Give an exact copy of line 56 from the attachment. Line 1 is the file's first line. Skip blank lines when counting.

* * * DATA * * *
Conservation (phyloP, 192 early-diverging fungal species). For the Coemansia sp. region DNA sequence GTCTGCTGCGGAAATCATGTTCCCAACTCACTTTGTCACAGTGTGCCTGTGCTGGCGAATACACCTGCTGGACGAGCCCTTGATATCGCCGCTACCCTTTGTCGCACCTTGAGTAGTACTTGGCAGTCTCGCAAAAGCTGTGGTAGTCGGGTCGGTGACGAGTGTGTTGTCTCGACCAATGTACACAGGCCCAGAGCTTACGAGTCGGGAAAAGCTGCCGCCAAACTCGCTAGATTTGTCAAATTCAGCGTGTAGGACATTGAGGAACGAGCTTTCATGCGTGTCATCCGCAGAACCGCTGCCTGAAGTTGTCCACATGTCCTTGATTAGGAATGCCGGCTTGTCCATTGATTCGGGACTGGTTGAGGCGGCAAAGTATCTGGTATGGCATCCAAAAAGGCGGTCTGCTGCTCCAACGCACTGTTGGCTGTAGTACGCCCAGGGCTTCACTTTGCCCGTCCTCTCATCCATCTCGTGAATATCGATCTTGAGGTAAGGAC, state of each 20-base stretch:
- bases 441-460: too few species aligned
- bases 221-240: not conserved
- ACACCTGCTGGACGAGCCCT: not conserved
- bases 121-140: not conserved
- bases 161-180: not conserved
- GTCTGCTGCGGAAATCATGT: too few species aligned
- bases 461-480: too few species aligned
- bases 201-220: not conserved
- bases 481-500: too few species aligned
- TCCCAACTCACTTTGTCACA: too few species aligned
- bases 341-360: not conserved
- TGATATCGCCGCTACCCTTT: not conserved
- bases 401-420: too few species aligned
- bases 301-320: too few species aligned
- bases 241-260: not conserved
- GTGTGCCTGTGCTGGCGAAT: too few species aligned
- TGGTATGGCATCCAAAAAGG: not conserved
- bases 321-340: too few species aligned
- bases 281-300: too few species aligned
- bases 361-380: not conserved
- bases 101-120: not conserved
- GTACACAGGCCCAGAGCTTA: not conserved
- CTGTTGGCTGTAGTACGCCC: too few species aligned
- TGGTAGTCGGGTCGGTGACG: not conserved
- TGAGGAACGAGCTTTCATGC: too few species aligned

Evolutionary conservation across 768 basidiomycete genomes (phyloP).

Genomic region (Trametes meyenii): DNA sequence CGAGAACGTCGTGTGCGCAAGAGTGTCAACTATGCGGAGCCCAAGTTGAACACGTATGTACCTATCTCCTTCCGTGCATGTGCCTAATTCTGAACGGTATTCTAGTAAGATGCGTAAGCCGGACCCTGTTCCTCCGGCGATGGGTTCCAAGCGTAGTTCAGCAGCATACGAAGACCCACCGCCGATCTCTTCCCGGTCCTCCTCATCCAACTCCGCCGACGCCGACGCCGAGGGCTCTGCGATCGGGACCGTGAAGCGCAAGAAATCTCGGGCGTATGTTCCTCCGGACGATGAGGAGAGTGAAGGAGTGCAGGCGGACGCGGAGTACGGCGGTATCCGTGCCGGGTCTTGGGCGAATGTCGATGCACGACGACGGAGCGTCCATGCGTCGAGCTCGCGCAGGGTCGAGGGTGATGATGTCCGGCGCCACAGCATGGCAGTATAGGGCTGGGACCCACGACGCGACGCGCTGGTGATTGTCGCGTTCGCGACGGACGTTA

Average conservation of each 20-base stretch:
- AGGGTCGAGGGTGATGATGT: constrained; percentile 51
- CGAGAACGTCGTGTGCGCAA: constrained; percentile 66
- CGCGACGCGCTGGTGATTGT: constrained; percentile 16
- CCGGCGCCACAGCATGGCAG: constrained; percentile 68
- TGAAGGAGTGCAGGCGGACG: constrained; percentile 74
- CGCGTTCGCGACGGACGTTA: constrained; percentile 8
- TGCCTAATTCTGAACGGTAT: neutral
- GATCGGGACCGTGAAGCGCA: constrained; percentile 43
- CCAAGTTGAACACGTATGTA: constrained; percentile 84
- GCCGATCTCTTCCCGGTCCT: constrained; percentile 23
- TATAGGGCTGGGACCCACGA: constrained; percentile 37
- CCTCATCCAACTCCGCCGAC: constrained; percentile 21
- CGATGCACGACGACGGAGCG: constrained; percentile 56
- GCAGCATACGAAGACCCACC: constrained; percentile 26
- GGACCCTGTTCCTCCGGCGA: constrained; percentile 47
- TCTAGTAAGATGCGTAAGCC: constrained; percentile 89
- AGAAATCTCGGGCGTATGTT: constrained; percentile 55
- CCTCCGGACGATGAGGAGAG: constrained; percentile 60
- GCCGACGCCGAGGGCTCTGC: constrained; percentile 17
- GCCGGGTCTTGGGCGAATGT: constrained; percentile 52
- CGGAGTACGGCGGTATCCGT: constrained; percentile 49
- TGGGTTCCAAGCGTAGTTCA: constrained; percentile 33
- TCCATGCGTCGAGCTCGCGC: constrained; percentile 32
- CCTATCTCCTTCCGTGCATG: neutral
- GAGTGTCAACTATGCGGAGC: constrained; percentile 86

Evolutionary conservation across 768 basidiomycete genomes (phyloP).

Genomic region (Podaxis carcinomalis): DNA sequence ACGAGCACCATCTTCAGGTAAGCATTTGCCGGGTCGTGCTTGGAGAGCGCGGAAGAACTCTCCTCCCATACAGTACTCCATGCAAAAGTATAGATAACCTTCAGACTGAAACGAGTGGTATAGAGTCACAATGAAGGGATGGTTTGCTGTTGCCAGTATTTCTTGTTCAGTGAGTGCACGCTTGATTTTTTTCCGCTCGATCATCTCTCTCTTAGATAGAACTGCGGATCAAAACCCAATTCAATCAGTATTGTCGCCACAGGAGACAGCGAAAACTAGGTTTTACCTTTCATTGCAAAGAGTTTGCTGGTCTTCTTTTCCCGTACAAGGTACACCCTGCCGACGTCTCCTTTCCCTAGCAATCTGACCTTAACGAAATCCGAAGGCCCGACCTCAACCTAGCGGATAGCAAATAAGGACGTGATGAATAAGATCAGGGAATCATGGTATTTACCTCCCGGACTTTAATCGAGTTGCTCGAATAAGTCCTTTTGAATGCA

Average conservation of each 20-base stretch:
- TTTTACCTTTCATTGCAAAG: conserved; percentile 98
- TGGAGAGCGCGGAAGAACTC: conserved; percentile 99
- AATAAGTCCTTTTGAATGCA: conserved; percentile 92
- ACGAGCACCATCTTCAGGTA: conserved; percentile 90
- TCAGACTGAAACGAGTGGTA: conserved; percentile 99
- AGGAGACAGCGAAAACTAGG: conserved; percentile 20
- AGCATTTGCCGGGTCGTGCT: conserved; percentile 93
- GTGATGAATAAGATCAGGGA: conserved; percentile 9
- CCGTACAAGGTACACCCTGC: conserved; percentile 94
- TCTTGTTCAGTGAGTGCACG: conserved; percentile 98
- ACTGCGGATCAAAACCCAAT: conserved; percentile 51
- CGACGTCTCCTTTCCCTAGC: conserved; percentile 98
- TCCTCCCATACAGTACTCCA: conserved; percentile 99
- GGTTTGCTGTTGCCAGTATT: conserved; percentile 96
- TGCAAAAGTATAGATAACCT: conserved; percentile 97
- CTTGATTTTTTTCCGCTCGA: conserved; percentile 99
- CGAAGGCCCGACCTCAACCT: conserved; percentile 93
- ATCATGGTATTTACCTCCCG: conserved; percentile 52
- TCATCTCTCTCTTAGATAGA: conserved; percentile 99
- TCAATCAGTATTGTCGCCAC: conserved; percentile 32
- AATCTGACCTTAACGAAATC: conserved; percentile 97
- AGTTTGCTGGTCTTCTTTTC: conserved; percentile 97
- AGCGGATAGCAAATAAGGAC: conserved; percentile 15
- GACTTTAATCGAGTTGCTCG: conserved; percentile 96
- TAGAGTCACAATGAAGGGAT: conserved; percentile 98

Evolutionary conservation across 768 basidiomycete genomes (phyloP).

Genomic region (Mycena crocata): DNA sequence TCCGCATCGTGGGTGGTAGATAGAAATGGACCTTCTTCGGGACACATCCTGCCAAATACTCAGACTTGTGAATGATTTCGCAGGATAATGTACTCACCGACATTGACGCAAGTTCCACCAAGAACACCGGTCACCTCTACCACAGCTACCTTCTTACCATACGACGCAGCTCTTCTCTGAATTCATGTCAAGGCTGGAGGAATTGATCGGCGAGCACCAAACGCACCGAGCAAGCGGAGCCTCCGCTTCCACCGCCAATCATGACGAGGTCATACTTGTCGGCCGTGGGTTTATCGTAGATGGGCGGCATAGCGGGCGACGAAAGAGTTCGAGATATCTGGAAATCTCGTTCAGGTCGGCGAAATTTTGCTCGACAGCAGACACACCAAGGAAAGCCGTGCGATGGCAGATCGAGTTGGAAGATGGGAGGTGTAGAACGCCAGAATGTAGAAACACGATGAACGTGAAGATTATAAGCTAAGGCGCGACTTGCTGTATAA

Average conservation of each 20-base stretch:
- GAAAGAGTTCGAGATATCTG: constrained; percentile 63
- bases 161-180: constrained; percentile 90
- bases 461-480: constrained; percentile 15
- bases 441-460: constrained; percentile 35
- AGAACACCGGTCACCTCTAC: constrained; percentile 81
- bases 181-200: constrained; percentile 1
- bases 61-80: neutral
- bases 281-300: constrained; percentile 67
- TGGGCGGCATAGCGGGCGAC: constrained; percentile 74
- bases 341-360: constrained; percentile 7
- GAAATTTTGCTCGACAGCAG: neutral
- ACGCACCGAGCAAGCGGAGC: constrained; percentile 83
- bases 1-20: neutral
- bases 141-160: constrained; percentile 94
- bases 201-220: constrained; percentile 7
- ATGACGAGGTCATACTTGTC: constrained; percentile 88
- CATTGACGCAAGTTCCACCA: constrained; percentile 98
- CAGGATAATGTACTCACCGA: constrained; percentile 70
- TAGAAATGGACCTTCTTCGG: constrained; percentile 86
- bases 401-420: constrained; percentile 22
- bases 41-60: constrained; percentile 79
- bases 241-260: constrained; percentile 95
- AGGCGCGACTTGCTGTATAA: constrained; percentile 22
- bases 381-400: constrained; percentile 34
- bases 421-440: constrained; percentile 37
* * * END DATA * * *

Genomic region (Podaxis carcinomalis): DNA sequence ACGAGCACCATCTTCAGGTAAGCATTTGCCGGGTCGTGCTTGGAGAGCGCGGAAGAACTCTCCTCCCATACAGTACTCCATGCAAAAGTATAGATAACCTTCAGACTGAAACGAGTGGTATAGAGTCACAATGAAGGGATGGTTTGCTGTTGCCAGTATTTCTTGTTCAGTGAGTGCACGCTTGATTTTTTTCCGCTCGATCATCTCTCTCTTAGATAGAACTGCGGATCAAAACCCAATTCAATCAGTATTGTCGCCACAGGAGACAGCGAAAACTAGGTTTTACCTTTCATTGCAAAGAGTTTGCTGGTCTTCTTTTCCCGTACAAGGTACACCCTGCCGACGTCTCCTTTCCCTAGCAATCTGACCTTAACGAAATCCGAAGGCCCGACCTCAACCTAGCGGATAGCAAATAAGGACGTGATGAATAAGATCAGGGAATCATGGTATTTACCTCCCGGACTTTAATCGAGTTGCTCGAATAAGTCCTTTTGAATGCA